In my example above, init_string is the re-creation mechanism. Outputting init_string directly recreates the program, and outputting escape(init_string) recreates the re-creation mechanism (i.e. the string itself). In the paper, Ken Thompson has a much simpler proposal that essentially does the same thing, but gets rid of some of the clunkiness in my program with the rest_string business.

But this isn’t the main point of this stage. The point of stage one is this: it is possible to for code to replicate itself.

Stage II

In stage two, Ken Thompson talks about how a program comes to “learn” something4.

To demonstrate “learning”, he shows us that the C compiler “knows” that \n represents a newline character5. Somewhere in the C compiler lives a piece of code that looks something like this:

    c = next();
    if (c != '\\')
        return c;
    c = next();
    if (c == '\\')
        return '\\';
    if (c == 'n')
        return '\n';

But notice that this could not possibly have been the source code of the compiler first used to introduce the knowledge that “\n represents a newline character”. Before this knowledge was introduced, \n is not a meaningful character, so the last line of code would not have made sense to the compiler. How did it come to be?

The answer is this: there must have been some older version of the compiler that was written like this:

    c = next();
    if (c != '\\')
        return c;
    c = next();
    if (c == '\\')
        return '\\';
    if (c == 'n')
        return 10;

Here, instead of returning the unknown character \n, we return 10, which is the ASCII value for \n. After compiling this source code with the C compiler however, the resulting compiler is now able to correctly interpret the sequence of characters “\” and “n” correctly as \n, and thus we can abandon this nasty version of the source code with a mystical 10 and replace it with the first version with the more-readable \n.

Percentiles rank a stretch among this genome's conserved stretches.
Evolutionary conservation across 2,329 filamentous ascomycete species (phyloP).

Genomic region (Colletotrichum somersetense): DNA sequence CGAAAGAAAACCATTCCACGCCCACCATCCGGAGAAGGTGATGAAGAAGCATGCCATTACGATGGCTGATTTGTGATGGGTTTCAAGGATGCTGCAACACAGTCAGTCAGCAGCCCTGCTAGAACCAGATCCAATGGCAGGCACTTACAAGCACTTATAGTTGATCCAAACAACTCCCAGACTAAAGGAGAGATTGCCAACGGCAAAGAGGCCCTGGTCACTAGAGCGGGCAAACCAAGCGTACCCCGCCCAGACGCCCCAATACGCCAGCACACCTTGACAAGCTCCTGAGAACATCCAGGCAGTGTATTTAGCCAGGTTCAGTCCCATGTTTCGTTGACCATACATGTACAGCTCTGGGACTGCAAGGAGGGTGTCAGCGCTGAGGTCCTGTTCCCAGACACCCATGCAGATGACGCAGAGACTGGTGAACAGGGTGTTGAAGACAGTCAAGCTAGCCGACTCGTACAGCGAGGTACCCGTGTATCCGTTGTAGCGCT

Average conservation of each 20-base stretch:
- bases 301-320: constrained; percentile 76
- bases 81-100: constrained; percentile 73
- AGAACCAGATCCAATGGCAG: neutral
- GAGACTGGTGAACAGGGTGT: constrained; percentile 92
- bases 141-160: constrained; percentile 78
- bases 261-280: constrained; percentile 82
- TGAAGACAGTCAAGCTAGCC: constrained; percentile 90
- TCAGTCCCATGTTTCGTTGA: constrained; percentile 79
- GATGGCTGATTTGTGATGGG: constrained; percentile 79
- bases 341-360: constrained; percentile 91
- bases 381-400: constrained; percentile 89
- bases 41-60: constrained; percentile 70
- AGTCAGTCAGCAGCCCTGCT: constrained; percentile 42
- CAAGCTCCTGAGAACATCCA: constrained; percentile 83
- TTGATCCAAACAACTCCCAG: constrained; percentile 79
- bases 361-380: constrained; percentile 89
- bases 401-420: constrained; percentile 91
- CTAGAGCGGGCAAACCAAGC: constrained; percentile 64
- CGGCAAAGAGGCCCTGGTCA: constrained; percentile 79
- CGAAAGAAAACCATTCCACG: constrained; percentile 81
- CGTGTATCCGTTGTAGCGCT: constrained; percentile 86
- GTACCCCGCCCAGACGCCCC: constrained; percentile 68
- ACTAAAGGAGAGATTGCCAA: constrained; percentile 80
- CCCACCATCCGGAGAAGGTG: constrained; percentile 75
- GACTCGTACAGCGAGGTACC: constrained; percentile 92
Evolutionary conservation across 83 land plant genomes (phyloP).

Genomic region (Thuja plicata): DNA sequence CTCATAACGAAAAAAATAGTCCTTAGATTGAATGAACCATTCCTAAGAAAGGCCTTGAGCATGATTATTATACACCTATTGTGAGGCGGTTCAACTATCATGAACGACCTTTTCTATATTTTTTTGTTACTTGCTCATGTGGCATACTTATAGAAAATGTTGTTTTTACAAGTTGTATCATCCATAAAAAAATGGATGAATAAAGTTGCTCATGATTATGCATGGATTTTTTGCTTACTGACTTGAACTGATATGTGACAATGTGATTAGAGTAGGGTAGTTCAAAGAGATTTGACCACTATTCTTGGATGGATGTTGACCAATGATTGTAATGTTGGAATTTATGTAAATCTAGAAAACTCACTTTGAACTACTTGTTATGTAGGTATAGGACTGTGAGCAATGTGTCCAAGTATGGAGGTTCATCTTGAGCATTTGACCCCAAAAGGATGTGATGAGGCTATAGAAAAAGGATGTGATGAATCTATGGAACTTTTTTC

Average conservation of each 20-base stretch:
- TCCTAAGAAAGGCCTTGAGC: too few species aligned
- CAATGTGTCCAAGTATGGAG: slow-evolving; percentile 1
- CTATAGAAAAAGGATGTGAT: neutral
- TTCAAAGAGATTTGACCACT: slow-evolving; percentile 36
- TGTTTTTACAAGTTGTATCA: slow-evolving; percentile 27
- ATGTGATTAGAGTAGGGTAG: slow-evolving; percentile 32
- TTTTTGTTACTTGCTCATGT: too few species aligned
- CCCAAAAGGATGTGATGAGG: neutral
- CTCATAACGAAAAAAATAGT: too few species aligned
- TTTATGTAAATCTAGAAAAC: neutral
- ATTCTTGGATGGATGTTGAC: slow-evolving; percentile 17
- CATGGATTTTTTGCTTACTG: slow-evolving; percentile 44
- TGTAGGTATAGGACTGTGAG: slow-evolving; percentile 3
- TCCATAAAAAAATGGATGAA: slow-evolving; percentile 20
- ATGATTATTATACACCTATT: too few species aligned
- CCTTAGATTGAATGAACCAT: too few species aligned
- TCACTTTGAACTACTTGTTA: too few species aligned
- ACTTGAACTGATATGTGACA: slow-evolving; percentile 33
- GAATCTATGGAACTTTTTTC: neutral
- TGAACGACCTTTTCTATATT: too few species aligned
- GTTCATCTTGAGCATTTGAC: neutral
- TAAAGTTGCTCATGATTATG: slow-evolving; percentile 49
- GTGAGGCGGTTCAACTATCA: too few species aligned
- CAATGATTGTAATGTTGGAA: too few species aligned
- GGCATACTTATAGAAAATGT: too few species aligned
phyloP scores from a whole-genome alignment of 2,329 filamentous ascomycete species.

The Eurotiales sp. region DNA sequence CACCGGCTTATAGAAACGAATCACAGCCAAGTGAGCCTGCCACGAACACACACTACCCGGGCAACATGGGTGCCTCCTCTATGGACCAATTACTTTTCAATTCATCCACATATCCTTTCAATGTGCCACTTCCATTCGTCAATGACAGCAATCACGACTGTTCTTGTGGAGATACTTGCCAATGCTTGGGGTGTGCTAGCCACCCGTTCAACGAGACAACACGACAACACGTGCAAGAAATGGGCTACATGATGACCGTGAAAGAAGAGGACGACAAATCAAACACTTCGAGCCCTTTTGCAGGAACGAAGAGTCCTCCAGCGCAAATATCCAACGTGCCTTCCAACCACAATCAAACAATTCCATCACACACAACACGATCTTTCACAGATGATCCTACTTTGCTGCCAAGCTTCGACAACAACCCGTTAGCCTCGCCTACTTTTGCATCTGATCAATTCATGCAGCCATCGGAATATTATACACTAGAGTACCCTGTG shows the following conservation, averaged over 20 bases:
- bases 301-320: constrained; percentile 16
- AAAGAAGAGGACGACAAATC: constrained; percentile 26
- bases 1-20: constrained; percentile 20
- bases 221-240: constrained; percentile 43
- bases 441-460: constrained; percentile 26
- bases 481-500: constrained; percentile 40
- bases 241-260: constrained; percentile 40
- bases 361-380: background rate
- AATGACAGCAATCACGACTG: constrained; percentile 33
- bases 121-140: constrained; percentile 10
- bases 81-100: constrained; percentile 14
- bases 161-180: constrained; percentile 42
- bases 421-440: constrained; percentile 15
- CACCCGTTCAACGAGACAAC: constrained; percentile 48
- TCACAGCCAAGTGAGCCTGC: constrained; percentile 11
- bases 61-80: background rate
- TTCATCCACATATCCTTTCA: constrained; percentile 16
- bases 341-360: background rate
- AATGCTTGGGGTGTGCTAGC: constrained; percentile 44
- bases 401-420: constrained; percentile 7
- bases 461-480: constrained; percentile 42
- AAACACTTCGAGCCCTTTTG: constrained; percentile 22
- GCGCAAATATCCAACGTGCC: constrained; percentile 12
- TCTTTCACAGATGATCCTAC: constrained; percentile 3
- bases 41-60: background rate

Thus, we see that the compiler has now learnt that “\n represents a newline character”. But while this knowledge is able to perpetuate itself, it’s important to remember that the knowledge doesn’t come from this new source code (how could it learn from the future?), rather the knowledge was baked into its program binary.

Stage III

Ken Thompson now combines the first two stages to produce a devastating result. First he shows that one can write a C compiler that contains the following piece of code:

compile(string s):
    if (s is code for the Linux kernel):
        compile(bug that gives me admin privileges)

Using this compiler to compile the Linux kernel, we get a secret backdoor access built into the kernel.

Of course, this is a little too obvious, and someone could easily spot this in the source code and raise some alarms. So instead consider v2:

compile(string s):
    if (s is code for the Linux kernel):
        compile(bug that gives me admin privileges)
    if (s is code for the C compiler):
        compile(bug that inserts these two bugs)

We then compile this version of the C compiler, then remove these lines from the source code. Now nobody inspecting the source code will be able to spot the attack, and all C compilers in the future will replicate this bug. We have thus taught the C compiler knowledge on how to replicate a bug that lives on without its original source code.

Ken Thompson has a cheeky moment where he describes his invisible, self-perpetuating bug as follows: “If this were not deliberate, it would be called a compiler ‘bug’. Since it is deliberate, it should be called a ‘Trojan horse'”.